* of the defined virtual properties.
     */
    ANY;
}


OXM Metadata

To indicate an extensions field in EclipseLink OXM, the user can specify an xml-extensible element in their metadata file:

eclipselink_oxm_2_3.xsd:

...
<xs:element name="java-type">
   <xs:complexType>
      <xs:all>
         ...
         <xs:element ref="xml-virtual-access-methods" minOccurs="0"/>
         ...
 
...
    <xs:element name="xml-virtual-access-methods">
        <xs:complexType>
            <xs:attribute name="get-method" type="xs:string" default="get" />
            <xs:attribute name="set-method" type="xs:string" default="set" />
            <xs:attribute name="schema" type="xml-virtual-access-methods-schema" default="NODES" />
        </xs:complexType>
    </xs:element>
...


Example

The following domain class is annotated with @XmlVirtualAccessMethods, indicating that it has special accessor methods to handle additional mappings. EclipseLink's default behaviour will look for the methods public Object get(String) and public void set(String, Object) to be the accessors of the virtual property map.

@XmlRootElement
@XmlVirtualAccessMethods
@XmlAccessorType(AccessType.PROPERTY)
public class Customer {
 
   private int id;
 
   private String name;
 
   private Map<String, Object> extensions = new HashMap<String, Object>();
 
   public Object get(String name) {
      return extensions.get(name);
   }
 
   public void set(String name, Object value) {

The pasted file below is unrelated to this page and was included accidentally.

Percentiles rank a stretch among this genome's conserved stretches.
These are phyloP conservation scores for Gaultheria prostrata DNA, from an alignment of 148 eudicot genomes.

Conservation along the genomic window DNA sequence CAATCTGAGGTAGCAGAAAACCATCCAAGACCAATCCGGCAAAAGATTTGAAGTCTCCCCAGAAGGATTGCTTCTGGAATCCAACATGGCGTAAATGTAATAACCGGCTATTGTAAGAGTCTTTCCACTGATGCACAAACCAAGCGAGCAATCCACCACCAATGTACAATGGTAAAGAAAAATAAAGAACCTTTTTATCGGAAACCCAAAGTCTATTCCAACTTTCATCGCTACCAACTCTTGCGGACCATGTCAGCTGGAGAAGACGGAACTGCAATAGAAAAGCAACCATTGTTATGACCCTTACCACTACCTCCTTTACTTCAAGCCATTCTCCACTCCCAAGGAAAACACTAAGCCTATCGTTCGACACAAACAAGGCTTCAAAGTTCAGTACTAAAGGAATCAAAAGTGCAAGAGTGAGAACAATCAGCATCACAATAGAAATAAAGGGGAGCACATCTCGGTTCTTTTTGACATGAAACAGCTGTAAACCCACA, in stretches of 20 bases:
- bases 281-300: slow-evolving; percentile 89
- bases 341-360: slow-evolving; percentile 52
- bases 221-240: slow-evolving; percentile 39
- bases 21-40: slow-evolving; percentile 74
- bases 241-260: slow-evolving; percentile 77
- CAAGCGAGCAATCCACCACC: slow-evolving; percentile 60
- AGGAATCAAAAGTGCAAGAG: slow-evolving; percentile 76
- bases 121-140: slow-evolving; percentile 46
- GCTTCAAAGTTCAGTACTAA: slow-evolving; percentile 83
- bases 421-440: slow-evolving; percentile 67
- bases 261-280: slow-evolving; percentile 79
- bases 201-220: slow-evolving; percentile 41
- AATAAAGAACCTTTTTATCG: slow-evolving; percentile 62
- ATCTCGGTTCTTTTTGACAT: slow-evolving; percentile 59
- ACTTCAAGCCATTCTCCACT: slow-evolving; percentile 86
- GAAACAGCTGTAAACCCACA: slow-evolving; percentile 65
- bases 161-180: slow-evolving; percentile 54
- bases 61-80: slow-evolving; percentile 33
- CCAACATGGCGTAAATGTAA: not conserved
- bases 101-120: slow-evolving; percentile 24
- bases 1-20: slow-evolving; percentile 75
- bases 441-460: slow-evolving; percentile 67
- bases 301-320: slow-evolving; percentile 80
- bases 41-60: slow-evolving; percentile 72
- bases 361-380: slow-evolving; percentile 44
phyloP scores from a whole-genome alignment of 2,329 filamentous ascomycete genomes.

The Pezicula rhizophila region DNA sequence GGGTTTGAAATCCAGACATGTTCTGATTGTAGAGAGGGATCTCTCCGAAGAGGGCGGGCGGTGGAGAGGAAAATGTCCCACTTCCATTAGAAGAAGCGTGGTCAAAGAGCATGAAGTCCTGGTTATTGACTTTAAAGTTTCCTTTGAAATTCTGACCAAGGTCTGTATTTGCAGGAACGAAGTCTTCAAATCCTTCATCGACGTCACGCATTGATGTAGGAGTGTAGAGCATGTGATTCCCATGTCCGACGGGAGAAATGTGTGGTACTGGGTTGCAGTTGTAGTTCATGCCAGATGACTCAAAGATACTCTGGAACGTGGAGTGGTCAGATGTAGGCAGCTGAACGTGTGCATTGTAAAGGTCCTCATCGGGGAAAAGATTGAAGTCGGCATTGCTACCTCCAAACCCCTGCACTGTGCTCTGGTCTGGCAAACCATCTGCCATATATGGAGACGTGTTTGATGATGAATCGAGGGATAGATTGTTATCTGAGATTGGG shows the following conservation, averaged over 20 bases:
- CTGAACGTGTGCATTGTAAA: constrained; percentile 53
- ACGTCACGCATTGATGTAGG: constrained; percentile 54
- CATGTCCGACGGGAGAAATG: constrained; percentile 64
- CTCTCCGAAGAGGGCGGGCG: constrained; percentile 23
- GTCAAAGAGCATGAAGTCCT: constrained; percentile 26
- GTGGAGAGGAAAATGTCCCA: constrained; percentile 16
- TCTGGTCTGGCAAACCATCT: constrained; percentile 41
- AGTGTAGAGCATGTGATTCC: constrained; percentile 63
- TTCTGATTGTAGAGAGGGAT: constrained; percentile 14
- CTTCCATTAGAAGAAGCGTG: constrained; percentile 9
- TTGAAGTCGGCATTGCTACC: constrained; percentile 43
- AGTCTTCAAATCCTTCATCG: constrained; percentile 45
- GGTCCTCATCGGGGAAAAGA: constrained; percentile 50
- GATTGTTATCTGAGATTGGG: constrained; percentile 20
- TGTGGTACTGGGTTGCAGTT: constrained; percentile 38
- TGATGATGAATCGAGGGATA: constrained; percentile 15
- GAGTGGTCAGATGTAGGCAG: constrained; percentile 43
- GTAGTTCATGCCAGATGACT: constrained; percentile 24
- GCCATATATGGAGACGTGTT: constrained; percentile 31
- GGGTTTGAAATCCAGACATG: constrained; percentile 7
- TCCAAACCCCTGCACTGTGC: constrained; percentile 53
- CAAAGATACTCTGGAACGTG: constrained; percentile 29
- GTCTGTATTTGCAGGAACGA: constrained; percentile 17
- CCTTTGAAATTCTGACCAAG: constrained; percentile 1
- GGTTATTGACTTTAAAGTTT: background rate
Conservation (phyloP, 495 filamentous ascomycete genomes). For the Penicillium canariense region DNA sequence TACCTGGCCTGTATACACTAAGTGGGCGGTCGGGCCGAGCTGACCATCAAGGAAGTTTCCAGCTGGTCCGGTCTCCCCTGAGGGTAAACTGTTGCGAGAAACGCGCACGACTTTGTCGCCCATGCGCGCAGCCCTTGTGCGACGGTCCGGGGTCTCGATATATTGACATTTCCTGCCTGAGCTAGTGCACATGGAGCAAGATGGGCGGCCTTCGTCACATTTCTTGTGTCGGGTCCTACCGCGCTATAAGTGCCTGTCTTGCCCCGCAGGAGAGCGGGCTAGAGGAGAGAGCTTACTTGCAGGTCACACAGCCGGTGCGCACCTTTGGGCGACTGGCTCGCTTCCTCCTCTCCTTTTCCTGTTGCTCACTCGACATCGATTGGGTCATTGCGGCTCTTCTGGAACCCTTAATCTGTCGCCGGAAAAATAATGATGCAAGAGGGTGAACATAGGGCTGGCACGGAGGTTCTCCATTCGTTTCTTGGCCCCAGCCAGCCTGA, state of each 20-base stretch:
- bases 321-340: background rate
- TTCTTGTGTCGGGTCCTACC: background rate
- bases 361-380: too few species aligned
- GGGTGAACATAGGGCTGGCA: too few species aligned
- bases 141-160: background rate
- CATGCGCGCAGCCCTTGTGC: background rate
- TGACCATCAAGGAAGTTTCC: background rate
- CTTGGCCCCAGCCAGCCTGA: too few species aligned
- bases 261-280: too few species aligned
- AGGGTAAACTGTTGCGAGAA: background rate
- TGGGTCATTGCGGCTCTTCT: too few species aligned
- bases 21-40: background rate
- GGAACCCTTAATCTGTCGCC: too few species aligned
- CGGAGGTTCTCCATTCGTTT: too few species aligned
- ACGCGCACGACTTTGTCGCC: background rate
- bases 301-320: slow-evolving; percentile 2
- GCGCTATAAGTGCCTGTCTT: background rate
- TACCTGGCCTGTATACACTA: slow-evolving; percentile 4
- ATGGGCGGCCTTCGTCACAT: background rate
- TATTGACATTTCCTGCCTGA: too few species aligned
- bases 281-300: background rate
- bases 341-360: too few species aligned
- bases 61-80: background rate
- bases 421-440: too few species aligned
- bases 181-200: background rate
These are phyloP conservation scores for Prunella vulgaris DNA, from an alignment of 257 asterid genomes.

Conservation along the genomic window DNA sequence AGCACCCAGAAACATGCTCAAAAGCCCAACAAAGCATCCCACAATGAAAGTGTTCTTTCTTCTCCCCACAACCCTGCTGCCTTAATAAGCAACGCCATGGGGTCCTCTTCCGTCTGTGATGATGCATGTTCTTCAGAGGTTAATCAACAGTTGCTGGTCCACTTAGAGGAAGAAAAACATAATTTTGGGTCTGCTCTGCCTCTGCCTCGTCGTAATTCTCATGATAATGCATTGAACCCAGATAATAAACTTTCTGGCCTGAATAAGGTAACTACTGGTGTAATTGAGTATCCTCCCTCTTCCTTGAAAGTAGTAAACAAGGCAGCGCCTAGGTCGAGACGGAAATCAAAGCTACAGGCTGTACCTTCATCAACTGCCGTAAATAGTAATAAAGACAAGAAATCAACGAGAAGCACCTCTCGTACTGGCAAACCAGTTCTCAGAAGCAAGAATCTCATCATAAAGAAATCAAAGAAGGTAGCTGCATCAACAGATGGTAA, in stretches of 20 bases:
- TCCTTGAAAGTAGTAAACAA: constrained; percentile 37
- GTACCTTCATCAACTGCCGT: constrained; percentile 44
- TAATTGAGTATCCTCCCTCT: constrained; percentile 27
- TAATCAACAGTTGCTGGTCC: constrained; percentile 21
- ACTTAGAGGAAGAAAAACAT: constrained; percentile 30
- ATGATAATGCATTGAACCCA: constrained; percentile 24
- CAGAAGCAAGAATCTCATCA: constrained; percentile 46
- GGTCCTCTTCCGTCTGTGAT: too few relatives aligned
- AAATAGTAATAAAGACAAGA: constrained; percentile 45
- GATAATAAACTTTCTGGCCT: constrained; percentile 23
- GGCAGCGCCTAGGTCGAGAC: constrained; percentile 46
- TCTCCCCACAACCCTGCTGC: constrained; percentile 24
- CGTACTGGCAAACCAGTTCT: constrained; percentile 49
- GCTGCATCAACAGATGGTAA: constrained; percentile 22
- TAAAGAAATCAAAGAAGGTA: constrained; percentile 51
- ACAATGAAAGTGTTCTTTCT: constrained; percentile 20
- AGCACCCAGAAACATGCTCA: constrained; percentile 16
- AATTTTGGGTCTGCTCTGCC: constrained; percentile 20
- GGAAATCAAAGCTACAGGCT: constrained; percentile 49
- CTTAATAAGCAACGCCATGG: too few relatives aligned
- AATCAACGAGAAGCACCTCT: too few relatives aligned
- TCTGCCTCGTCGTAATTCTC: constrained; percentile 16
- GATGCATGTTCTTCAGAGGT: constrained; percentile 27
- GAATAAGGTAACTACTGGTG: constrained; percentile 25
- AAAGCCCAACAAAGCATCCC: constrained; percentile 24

extensions.put(name, value);
   }
 
   @XmlAttribute
   public int getId() {
   ...
 
}

The class above can be expressed in EclipseLink OXM metadata as follows:

...
<java-types>
   <java-type name="Customer">
      <xml-virtual-access-methods />
      <java-attributes>
         <xml-attribute java-attribute="id" type="java.lang.Integer" />
         <xml-element java-attribute="name" type="java.lang.String" />
      </java-attributes>
   </java-type>
...

In a secondary metadata file, we will define additional mappings that we would like to add to Customer:

...
<java-types>
    <java-type name="Customer">
        <java-attributes>
            <xml-element java-attribute="discountCode" name="discount-code"
                type="java.lang.String" />
        </java-attributes>
    </java-type>
</java-types>
...

(Note that there is no special configuration needed for additional mappings; they are specified in the same way as "normal" mappings.)

To set the values for these additional mappings, we will use the aforementioned set() method:

InputStream oxm = classLoader.getResourceAsStream("eclipselink-oxm.xml");
Map<String, Object> properties = new HashMap<String, Object>();
properties.put(JAXBContextFactory.ECLIPSELINK_OXM_XML_KEY, oxm);
 
Class[] classes = new Class[] { Customer.class };
JAXBContext ctx = JAXBContext.newInstance(classes, properties);